First Pinch Point

In his book Story Engineering,  Larry Brooks offers six core competencies involved in writing an excellent novel. Competency Four, Structure, has four parts: The Set-up, The Response, The Attack, and the Resolution. Within these four parts are some major milestones. The milestones within the structure are: 

  • The opening scene or sequence of your story;
  • hooking moment in the first twenty pages;
  • setup inciting incident 
  • The First Plot Point, at approximately 20 to 25 percent through the story;
  • The First Pinch Point at about the three-eights mark, or precisely in the middle of part 2;
  • The context-shifting Midpoint, at precisely the middle of the story;
  • A Second Pinch Point, at about the five-eights mark, or in the middle of Part 3
  • The Second Plot Point, at about 75 percent through the story;
  • The final resolution scene or sequence
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    (This squeezy pinch is courtesy of

    Now that I’ve got the review out of the way, let’s jump into the new stuff: The First Pinch Point. Brooks says, “After the First Plot Point, the obstacle to the hero’s quest is always there. As the hero begins responding to his new quest, the antagonistic force tends to drop into the background. But soon or later the reader–if not the hero–needs to meet that antagonistic force again, to look in its eyes and understand what it wants and the power of that desire. That moment is called a pinch point.”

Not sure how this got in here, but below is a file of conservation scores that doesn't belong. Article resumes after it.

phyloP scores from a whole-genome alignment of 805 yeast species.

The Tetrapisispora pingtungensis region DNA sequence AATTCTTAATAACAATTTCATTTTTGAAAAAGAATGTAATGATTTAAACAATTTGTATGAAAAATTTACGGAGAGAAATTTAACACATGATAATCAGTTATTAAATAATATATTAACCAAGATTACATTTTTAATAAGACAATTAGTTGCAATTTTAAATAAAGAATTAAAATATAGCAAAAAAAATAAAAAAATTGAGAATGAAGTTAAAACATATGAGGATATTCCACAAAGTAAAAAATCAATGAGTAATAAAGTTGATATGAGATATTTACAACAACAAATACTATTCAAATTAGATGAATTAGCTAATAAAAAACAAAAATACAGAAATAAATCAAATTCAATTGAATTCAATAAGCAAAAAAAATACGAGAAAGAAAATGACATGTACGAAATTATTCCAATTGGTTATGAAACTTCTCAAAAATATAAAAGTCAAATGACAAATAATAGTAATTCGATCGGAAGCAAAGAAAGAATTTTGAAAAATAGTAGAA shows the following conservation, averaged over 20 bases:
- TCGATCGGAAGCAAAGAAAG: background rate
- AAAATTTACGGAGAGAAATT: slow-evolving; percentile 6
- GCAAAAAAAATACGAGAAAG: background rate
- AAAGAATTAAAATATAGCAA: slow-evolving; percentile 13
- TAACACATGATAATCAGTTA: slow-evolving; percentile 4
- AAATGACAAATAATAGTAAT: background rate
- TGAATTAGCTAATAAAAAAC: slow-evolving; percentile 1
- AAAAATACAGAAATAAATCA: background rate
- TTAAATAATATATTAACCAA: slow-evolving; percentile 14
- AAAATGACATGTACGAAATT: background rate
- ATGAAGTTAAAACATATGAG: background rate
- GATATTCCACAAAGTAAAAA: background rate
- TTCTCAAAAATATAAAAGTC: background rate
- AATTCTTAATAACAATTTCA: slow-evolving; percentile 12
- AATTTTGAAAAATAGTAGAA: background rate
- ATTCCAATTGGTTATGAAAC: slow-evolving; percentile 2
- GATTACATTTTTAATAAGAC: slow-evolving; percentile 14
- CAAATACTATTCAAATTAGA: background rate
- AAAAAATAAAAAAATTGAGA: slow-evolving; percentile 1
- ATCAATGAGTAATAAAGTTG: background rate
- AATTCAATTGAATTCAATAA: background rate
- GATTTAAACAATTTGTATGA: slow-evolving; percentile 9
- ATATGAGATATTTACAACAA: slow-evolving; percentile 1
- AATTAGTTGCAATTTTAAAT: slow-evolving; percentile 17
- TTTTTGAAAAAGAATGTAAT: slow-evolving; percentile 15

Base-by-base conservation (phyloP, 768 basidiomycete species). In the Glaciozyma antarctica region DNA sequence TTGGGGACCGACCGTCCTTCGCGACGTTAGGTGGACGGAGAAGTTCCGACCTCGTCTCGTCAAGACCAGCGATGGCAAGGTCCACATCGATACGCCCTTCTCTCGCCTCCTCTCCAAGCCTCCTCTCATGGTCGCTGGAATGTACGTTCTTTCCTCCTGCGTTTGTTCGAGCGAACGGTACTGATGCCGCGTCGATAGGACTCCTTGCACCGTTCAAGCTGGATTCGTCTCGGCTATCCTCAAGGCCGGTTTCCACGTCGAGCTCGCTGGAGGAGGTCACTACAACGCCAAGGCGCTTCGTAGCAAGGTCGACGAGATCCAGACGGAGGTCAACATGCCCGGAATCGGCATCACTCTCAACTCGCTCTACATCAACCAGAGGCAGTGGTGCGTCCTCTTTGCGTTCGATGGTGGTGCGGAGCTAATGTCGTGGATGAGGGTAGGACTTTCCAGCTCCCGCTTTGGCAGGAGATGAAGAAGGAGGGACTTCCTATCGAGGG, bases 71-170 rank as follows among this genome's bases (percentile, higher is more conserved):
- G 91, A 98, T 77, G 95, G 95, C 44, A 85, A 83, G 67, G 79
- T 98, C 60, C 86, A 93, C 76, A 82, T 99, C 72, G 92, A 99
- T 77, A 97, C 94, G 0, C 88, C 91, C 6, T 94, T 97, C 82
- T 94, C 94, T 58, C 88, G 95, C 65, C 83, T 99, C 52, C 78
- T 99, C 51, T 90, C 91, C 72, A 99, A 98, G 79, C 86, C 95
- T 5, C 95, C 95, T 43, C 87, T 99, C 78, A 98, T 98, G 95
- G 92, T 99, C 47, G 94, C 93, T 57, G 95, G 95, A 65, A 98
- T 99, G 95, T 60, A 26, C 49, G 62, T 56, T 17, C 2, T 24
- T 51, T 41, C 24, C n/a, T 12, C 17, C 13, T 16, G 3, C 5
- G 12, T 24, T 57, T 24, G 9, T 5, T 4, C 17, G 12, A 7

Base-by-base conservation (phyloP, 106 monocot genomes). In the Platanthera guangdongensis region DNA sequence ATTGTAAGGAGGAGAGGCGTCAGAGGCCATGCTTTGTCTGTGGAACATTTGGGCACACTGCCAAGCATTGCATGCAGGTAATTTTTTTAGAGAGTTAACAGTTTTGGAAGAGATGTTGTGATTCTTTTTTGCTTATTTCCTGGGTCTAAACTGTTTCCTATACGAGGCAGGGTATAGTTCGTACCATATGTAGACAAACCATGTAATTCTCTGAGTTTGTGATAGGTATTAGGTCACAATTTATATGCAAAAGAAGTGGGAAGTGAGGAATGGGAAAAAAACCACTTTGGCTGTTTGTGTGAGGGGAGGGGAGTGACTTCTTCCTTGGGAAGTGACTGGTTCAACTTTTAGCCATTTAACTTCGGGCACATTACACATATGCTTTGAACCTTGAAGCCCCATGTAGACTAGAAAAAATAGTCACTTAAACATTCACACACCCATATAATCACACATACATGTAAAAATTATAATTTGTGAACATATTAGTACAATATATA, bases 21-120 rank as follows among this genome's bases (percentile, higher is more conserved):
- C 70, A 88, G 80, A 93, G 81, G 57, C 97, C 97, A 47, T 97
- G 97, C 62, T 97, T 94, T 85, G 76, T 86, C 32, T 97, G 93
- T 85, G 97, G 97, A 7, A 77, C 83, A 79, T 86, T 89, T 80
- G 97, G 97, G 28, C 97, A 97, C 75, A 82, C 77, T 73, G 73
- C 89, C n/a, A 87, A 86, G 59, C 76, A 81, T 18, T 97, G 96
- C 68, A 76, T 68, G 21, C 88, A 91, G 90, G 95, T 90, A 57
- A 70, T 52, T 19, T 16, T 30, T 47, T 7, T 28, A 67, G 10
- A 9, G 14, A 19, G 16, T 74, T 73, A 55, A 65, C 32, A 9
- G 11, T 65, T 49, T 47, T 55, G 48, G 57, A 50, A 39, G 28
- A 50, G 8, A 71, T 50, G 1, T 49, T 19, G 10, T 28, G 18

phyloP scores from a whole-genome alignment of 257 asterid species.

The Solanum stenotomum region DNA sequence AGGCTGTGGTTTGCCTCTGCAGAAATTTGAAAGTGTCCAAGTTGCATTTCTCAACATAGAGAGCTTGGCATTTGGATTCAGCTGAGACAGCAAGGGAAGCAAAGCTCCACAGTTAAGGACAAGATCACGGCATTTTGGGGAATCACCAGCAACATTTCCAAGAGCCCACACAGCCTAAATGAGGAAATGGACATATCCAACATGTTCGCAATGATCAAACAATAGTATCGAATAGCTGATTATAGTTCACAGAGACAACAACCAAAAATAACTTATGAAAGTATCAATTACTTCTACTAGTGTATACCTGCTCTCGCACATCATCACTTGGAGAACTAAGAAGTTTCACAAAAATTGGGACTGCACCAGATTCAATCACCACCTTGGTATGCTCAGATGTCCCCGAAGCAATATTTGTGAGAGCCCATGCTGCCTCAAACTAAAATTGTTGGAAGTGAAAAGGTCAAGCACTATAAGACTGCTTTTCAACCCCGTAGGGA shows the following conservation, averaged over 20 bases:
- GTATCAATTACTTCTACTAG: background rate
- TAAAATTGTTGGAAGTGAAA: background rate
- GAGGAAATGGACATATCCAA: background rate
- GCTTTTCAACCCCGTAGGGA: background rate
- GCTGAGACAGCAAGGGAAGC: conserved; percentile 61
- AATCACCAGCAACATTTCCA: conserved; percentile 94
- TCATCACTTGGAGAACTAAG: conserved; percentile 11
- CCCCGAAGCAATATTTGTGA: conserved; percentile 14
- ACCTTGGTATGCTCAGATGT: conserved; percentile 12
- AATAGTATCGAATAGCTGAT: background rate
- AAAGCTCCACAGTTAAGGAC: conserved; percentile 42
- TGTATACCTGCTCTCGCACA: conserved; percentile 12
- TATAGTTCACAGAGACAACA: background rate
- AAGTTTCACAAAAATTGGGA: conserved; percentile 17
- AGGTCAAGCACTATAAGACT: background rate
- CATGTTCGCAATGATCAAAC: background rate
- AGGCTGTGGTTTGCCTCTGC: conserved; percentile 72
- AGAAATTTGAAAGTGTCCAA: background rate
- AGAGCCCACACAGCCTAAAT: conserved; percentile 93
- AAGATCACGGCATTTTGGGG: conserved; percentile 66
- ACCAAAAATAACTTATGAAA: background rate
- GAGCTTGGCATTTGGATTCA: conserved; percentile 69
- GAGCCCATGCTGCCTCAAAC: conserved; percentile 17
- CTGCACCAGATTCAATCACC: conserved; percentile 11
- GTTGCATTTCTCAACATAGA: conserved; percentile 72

Simply stated, it’s a scene told from the POV of the antagonist, clearly showing what’s he’s up to, why he’s against the hero, and just how utterly powerful the antagonist truly is. It’s “an example, or a reminder, of the nature and implications of the antagonist force, that is not filtered by the hero’s experience. The reader sees for herself in a direct form.” If you’re writing in first person and can’t jump into the POV of the antagonist, then the hero needs a direct confrontation (in person, over the phone, via an intermediary henchmen, etc.) with the antagonist to show the reader what the antagonist is all about.

    The Pinch Point can be simple, a quick peek, a brief scene. It can be one character reminding another character what’s going on. It can be a kidnapper beating on his victim, or playing the victim’s screams over the telephone for the hero to hear. Brooks says, in this case, simpler is better. Show how nasty the antagonist is, then move on.

    The Pinch Point comes in the middle of Part 2, about three-eights of the way through the book. So, if you’ve got a 350-page novel, the First Pinch Point comes around page 131 or so. It doesn’t have to be exactly on that page, but close to it. You might or might not need a scene to set up the Pinch Point–it’s your choice. 

    In The Da Vinci Code, “Langdon’s search for answers finally leads him to the Knights Templar and their search for the Holy Grail. Which is precisely the heart and soul (an ironic way to put it, actually) of this story’s antagonist force–the church’s hiding of the nature and location of “the Holy Grail” and the willingness to kill to protect that secret.” The assassin is the antagonistic force at this point. He’s searching for the thing Langdon has already found, and will kill to get it back.

    Just remember that the Plot Points shove the hero in a new direction. The Pinch Points show the antagonist doing everything in his power to get his own way, which is in direct opposition to the hero. 

    I’ll discuss Midpoint in my next post. Come on back, ya hear?


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